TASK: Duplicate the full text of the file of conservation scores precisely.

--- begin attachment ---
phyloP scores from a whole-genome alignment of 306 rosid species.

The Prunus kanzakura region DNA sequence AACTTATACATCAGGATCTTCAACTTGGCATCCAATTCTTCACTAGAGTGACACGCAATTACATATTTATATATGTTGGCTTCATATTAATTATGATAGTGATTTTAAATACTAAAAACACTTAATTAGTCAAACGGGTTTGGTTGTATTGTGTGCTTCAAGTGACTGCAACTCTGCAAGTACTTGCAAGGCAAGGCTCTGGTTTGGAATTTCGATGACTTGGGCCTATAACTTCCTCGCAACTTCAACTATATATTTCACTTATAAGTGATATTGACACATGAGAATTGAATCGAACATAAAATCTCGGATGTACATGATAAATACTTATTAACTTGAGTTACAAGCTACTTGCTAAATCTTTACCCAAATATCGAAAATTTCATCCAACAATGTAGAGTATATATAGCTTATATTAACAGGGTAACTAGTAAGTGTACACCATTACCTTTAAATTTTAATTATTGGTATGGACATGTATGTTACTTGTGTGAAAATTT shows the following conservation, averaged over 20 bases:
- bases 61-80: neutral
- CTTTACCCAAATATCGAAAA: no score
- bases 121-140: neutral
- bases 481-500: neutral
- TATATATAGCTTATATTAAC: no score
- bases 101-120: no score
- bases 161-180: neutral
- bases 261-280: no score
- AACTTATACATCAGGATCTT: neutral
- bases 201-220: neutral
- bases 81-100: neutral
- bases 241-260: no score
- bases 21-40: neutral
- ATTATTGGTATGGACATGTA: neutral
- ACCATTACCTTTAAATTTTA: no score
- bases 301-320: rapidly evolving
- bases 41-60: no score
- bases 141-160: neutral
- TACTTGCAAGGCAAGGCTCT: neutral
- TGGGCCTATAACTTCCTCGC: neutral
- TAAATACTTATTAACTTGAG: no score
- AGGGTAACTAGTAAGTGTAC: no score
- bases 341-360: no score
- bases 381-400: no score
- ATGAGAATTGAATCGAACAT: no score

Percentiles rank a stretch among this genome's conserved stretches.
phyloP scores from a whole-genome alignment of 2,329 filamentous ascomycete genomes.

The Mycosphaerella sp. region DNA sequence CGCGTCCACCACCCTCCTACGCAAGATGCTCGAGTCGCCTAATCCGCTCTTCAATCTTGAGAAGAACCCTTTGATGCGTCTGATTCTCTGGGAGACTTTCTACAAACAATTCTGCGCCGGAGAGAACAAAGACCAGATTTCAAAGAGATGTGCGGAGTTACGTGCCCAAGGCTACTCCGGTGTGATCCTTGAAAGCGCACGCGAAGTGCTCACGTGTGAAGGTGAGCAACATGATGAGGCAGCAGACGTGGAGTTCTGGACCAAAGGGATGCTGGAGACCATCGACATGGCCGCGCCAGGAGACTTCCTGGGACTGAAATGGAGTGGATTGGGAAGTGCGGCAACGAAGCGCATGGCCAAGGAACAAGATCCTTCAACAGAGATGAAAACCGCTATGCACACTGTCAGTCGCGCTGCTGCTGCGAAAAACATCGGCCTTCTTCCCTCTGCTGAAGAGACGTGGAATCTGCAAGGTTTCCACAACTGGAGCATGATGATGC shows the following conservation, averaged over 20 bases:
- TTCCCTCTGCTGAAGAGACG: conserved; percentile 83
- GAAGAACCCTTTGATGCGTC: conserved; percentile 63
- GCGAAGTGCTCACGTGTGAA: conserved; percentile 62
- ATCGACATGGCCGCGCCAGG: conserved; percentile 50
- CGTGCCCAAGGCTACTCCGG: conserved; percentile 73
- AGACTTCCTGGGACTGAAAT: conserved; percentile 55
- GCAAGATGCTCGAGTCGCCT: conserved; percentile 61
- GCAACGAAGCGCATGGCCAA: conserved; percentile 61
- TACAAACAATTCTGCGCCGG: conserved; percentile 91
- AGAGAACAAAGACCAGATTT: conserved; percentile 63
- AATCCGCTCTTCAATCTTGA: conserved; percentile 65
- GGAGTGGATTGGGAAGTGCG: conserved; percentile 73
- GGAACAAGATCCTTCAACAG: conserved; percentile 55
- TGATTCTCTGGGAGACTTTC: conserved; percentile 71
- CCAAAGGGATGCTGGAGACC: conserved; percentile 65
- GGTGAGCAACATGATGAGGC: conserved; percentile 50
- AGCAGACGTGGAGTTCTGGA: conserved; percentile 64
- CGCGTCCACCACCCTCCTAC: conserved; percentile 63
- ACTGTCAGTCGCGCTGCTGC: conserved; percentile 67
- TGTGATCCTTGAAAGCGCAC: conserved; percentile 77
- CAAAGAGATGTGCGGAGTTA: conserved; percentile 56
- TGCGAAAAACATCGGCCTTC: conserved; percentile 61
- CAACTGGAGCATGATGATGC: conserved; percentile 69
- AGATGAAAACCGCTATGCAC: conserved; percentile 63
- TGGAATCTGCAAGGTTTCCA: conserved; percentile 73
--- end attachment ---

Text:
phyloP scores from a whole-genome alignment of 306 rosid species.

The Prunus kanzakura region DNA sequence AACTTATACATCAGGATCTTCAACTTGGCATCCAATTCTTCACTAGAGTGACACGCAATTACATATTTATATATGTTGGCTTCATATTAATTATGATAGTGATTTTAAATACTAAAAACACTTAATTAGTCAAACGGGTTTGGTTGTATTGTGTGCTTCAAGTGACTGCAACTCTGCAAGTACTTGCAAGGCAAGGCTCTGGTTTGGAATTTCGATGACTTGGGCCTATAACTTCCTCGCAACTTCAACTATATATTTCACTTATAAGTGATATTGACACATGAGAATTGAATCGAACATAAAATCTCGGATGTACATGATAAATACTTATTAACTTGAGTTACAAGCTACTTGCTAAATCTTTACCCAAATATCGAAAATTTCATCCAACAATGTAGAGTATATATAGCTTATATTAACAGGGTAACTAGTAAGTGTACACCATTACCTTTAAATTTTAATTATTGGTATGGACATGTATGTTACTTGTGTGAAAATTT shows the following conservation, averaged over 20 bases:
- bases 61-80: neutral
- CTTTACCCAAATATCGAAAA: no score
- bases 121-140: neutral
- bases 481-500: neutral
- TATATATAGCTTATATTAAC: no score
- bases 101-120: no score
- bases 161-180: neutral
- bases 261-280: no score
- AACTTATACATCAGGATCTT: neutral
- bases 201-220: neutral
- bases 81-100: neutral
- bases 241-260: no score
- bases 21-40: neutral
- ATTATTGGTATGGACATGTA: neutral
- ACCATTACCTTTAAATTTTA: no score
- bases 301-320: rapidly evolving
- bases 41-60: no score
- bases 141-160: neutral
- TACTTGCAAGGCAAGGCTCT: neutral
- TGGGCCTATAACTTCCTCGC: neutral
- TAAATACTTATTAACTTGAG: no score
- AGGGTAACTAGTAAGTGTAC: no score
- bases 341-360: no score
- bases 381-400: no score
- ATGAGAATTGAATCGAACAT: no score

Percentiles rank a stretch among this genome's conserved stretches.
phyloP scores from a whole-genome alignment of 2,329 filamentous ascomycete genomes.

The Mycosphaerella sp. region DNA sequence CGCGTCCACCACCCTCCTACGCAAGATGCTCGAGTCGCCTAATCCGCTCTTCAATCTTGAGAAGAACCCTTTGATGCGTCTGATTCTCTGGGAGACTTTCTACAAACAATTCTGCGCCGGAGAGAACAAAGACCAGATTTCAAAGAGATGTGCGGAGTTACGTGCCCAAGGCTACTCCGGTGTGATCCTTGAAAGCGCACGCGAAGTGCTCACGTGTGAAGGTGAGCAACATGATGAGGCAGCAGACGTGGAGTTCTGGACCAAAGGGATGCTGGAGACCATCGACATGGCCGCGCCAGGAGACTTCCTGGGACTGAAATGGAGTGGATTGGGAAGTGCGGCAACGAAGCGCATGGCCAAGGAACAAGATCCTTCAACAGAGATGAAAACCGCTATGCACACTGTCAGTCGCGCTGCTGCTGCGAAAAACATCGGCCTTCTTCCCTCTGCTGAAGAGACGTGGAATCTGCAAGGTTTCCACAACTGGAGCATGATGATGC shows the following conservation, averaged over 20 bases:
- TTCCCTCTGCTGAAGAGACG: conserved; percentile 83
- GAAGAACCCTTTGATGCGTC: conserved; percentile 63
- GCGAAGTGCTCACGTGTGAA: conserved; percentile 62
- ATCGACATGGCCGCGCCAGG: conserved; percentile 50
- CGTGCCCAAGGCTACTCCGG: conserved; percentile 73
- AGACTTCCTGGGACTGAAAT: conserved; percentile 55
- GCAAGATGCTCGAGTCGCCT: conserved; percentile 61
- GCAACGAAGCGCATGGCCAA: conserved; percentile 61
- TACAAACAATTCTGCGCCGG: conserved; percentile 91
- AGAGAACAAAGACCAGATTT: conserved; percentile 63
- AATCCGCTCTTCAATCTTGA: conserved; percentile 65
- GGAGTGGATTGGGAAGTGCG: conserved; percentile 73
- GGAACAAGATCCTTCAACAG: conserved; percentile 55
- TGATTCTCTGGGAGACTTTC: conserved; percentile 71
- CCAAAGGGATGCTGGAGACC: conserved; percentile 65
- GGTGAGCAACATGATGAGGC: conserved; percentile 50
- AGCAGACGTGGAGTTCTGGA: conserved; percentile 64
- CGCGTCCACCACCCTCCTAC: conserved; percentile 63
- ACTGTCAGTCGCGCTGCTGC: conserved; percentile 67
- TGTGATCCTTGAAAGCGCAC: conserved; percentile 77
- CAAAGAGATGTGCGGAGTTA: conserved; percentile 56
- TGCGAAAAACATCGGCCTTC: conserved; percentile 61
- CAACTGGAGCATGATGATGC: conserved; percentile 69
- AGATGAAAACCGCTATGCAC: conserved; percentile 63
- TGGAATCTGCAAGGTTTCCA: conserved; percentile 73